Music has always been a source of healing for me. It’s usually not used for entertainment for me but sometimes it is. Music evokes emotions that help me heal when I’m suffering. When I hear a song that describes what I’m feeling it pierces my heart and the tears start to flow. The consistent beat and rhythmic sounds create a sense of safety for me. Everything just doesn’t seem as hard if I’m listening to a song that means something to me. It can create a connection that I can’t really explain between me and the person singing and I don’t feel so alone through what I’m experiencing. It brings me peace when there’s so much chaos around me and it lifts my spirit when I’m depressed. There’s just something about meaningful and deep songs that are so powerful and healing for me.
This sparked my interest in music therapy. I’ve never tried it but I decided to look it up today. Basically, there are two types. One is active and the other is passive. The therapist will play soothing music so you can visualize peaceful images and reflect on your thoughts, emotions, and sensations during passive music therapy. I think this could benefit a lot of people because so many of us can relate and heal through music just by listening to it in headphones in or in our car or whatever. Having a professional use it as a tool to help you work through hard emotions and heal would be so valuable. During active music therapy you and the therapist play instruments together, sing and use your bodies to make music. It’s highly interactive. Rhythmic and melodic components of music are used to create stimuli to help you reveal and deal with a specific emotion like loneliness, joy, grief, gratitude, sadness, and frustration.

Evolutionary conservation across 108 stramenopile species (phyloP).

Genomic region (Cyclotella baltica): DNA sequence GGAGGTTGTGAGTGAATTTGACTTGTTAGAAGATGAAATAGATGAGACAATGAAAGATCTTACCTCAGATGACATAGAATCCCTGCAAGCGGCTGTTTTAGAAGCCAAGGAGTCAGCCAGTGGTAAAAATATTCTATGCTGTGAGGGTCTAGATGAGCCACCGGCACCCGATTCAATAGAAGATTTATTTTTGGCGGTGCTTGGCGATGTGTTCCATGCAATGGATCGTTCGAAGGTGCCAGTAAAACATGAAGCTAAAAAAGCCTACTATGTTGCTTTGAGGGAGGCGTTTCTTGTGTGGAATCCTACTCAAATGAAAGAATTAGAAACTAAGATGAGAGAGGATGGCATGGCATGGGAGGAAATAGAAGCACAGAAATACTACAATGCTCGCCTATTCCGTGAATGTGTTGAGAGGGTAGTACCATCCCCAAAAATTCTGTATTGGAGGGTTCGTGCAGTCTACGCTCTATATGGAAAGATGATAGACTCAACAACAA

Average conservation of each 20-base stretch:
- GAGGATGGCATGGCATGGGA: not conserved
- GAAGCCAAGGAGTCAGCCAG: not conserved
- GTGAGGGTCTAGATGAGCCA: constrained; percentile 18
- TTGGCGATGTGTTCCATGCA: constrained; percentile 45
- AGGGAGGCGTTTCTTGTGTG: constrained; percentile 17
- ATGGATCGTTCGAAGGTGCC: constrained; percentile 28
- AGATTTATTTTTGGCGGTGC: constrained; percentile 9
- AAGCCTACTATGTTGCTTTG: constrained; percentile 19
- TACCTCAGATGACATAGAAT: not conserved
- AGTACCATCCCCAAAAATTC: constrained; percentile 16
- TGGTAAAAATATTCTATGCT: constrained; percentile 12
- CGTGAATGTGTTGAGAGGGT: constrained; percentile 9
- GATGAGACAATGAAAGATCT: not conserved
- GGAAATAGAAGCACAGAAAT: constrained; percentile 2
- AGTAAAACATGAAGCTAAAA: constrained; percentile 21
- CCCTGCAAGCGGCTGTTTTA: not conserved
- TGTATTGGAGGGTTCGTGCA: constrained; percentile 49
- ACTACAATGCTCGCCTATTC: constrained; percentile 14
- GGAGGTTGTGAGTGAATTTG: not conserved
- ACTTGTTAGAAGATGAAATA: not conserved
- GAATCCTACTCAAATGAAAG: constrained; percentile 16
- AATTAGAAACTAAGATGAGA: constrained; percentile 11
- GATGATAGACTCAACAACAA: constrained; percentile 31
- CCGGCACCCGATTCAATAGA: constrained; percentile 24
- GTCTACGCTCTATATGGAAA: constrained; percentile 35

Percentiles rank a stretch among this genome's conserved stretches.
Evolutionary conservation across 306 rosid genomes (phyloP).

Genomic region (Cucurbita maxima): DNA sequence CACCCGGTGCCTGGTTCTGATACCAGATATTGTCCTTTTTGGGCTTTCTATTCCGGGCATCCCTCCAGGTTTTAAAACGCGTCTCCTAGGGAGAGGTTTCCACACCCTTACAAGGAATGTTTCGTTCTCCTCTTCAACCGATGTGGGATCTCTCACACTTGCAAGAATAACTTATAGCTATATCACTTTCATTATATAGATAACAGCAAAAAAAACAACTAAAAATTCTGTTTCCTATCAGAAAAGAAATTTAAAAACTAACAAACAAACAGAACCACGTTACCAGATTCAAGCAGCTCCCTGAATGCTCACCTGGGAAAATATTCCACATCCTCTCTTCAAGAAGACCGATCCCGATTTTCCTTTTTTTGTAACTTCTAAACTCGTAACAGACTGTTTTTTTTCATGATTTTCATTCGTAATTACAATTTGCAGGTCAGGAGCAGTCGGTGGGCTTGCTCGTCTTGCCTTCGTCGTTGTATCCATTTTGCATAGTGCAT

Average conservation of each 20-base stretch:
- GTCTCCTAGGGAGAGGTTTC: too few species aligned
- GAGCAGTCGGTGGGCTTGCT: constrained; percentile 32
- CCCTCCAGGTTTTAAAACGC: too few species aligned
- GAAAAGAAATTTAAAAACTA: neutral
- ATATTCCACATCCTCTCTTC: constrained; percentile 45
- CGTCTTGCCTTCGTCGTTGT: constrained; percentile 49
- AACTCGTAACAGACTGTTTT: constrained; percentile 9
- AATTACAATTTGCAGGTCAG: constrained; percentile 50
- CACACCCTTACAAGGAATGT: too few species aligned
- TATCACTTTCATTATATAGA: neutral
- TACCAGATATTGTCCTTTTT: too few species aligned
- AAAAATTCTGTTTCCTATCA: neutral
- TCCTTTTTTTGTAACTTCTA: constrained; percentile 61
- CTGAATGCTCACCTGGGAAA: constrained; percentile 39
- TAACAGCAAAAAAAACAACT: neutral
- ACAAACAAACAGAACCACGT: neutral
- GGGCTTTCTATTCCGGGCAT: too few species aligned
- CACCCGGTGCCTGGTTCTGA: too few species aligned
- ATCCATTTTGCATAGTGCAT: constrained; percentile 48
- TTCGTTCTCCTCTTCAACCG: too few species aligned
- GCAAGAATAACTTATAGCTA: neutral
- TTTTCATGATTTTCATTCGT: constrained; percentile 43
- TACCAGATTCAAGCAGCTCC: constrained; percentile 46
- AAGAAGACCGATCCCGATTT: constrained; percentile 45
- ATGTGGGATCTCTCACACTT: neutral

Many studies have proven that music can decrease symptoms of depression, relieve stress, and reduce negative thoughts and states of mind. These benefits come from increasing your self-acceptance and confidence, self-awareness and expression, stimulation of speech, motor integration, and a sense of belonging and community. If this isn’t enough to spark your interest at least then I don’t know what will haha! I hope I can try music therapy soon and if you connect to music in the way that I do then get out there and try this type of therapy! What if it changes your life in a positive way? If you want more information on music therapy in a logical way then read Music Therapy: Understanding the Science of Sound by Lisabeth Fauble. If you want to learn about through stories and emotional appeal then I would read Six-Month Chrysalis compiled by Sarah R. Sendlbeck. That one is stories, insights, and lessons from 20 years of music therapy experiences so it applies to aspiring music therapists more but I would rather learn through stories and emotions when it comes to something I don’t know much about!